In our group, we decide the repertoire we want to play and collectively see how it evolves. Everything goes by ear. What I enjoy about the process is that music always invites people to participate—it triggers a set of sociomaterial affordances. In fact, the theoretical framework I’m developing in my research has become a very useful tool for me when I perform as well! As I play with my friends, I’m noticing the affordances we are responding to. On the other hand, by fully enjoying the music I play and reflecting on it afterwards, I gain inspirations for the conceptual model. It feeds into each other.

Similar reflections occur when I teach.  This semester I started teaching Mexican traditional music at the Department of Ethnomusicology at the Universität für Musik und darstellende Kunst Wien. My class consists of Polish, Romanian, and Mexican students interested in playing music from Mexico. It cannot be fully described with words how amazing it is to see how people use and develop their musical skills! Teaching and playing with people help me also to reflect on what it means to transmit musical knowledge. It also inspires the theoretical models I’m building on the transmission of musical traditions from a cross-cultural perspective, a perspective that goes beyond the western canon. Without any doubt, the intellectual environment of the KLI is the ideal place to develop this kind of theoretical work!

Would you consider yourself a “philosopher in practice” of sorts?

I have to say that ethnomusicology has always been a research field based on ethnographic work. It is a discipline that fundamentally study music in situ, in practice. When I started my master studies in ethnomusicology, after being trained as a philosopher, it was not easy for me to bridge philosophy, with its abstract, conceptual ideas and reasoning, with the scientific methodology of ethnomusicology, which is based upon fieldwork and social interaction. The mentorship of my advisor, the ethnomusicologist Gonzalo Camacho, was fundamental to start walking towards that direction. Nowadays, I have to say that my current philosophical approach has gained a lot from my ethnomusicological and musical work. So, perhaps I might be doing now philosophy in practice as well!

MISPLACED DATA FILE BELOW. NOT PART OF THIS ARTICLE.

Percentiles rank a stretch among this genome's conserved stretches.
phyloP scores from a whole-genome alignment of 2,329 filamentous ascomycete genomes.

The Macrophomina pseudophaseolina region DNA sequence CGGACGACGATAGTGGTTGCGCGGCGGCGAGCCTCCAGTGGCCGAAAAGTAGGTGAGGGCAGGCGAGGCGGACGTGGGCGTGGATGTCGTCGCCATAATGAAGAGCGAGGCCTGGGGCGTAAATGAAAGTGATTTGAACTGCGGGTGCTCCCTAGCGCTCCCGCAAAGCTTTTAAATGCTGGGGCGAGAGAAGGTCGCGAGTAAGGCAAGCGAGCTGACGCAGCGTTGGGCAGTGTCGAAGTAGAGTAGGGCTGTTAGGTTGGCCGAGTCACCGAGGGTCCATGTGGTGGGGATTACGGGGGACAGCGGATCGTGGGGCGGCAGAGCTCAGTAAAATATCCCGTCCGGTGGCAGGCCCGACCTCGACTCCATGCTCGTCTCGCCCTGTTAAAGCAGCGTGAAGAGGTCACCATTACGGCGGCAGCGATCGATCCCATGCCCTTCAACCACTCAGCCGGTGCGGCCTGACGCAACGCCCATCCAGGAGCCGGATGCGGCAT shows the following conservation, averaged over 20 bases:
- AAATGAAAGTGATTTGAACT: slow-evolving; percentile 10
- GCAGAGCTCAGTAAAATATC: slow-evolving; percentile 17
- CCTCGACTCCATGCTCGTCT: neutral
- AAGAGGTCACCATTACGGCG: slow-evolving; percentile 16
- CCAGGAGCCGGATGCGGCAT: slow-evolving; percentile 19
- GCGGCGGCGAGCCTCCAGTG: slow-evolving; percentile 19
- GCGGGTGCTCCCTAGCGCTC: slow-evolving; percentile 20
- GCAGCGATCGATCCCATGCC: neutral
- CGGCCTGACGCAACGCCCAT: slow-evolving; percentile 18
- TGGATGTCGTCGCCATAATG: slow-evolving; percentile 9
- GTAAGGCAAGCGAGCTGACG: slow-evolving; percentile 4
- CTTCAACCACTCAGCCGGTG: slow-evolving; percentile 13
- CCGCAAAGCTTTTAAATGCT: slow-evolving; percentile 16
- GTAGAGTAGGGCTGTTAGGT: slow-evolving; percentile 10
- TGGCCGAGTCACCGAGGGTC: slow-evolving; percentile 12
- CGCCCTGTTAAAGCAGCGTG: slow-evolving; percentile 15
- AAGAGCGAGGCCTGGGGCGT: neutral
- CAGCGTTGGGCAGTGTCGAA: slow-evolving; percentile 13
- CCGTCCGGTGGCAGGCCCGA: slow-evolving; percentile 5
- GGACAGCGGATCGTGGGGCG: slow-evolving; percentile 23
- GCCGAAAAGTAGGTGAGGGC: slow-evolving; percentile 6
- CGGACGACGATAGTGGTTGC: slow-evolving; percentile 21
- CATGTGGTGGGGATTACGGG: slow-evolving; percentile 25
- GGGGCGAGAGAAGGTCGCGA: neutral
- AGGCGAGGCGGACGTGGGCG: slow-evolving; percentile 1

From music to cognitive science to philosophy of science, back to music again

Final remarks?

I vividly recall the different paths through which a great indigenous violinist, called Salvador Aquino, introduced me to the music of the huastec region in Mexico.  Once, when I was learning to play at the violin a repertoire of ritual music, he told me: “pay attention to how people dance what you play, for their dance depends on how you play, but also you’ll notice that how they dance will determine how you play.” Now, going back to all these memories, I realized that—they, the traditional musicians and dancers, already know that “music is not just the sound but something that emergences from social interaction”. They already know all about social and material affordances. I’ve been there just to learn, observe, and develop a theoretical framework for things they already know!



Ultimately, everything started with me learning to play music and trying to figure out how people can do that, and what it can tell us about social interaction. In this journey, I have been lucky to meet people in different places that led me down this path. When I perform, when I play, when I talk about my work, I recall all the great friends I’ve made along the way—the musicians, the researchers, the students, the mentors, the colleagues, the communities—and it’s all part of my emotional life. I am convinced that what we have done, and what we can do, is the result of the support we’re lucky to get. We’re not isolated individuals, but always supported in one way or the other by people, institutions, and in my case, by musicians, academics, colleagues, research institutions, and of course, family and friends. We are only possible through our social conditions. As for music… it comes back to how we as human beings have created something so very special, a power that can make people interact and feel close to each other, despite, or… I would rather say, thanks to the complementary of our cultural differences.

Thank you, Alejandro! This was a breathtaking journey!


Interview by Lynn Chiu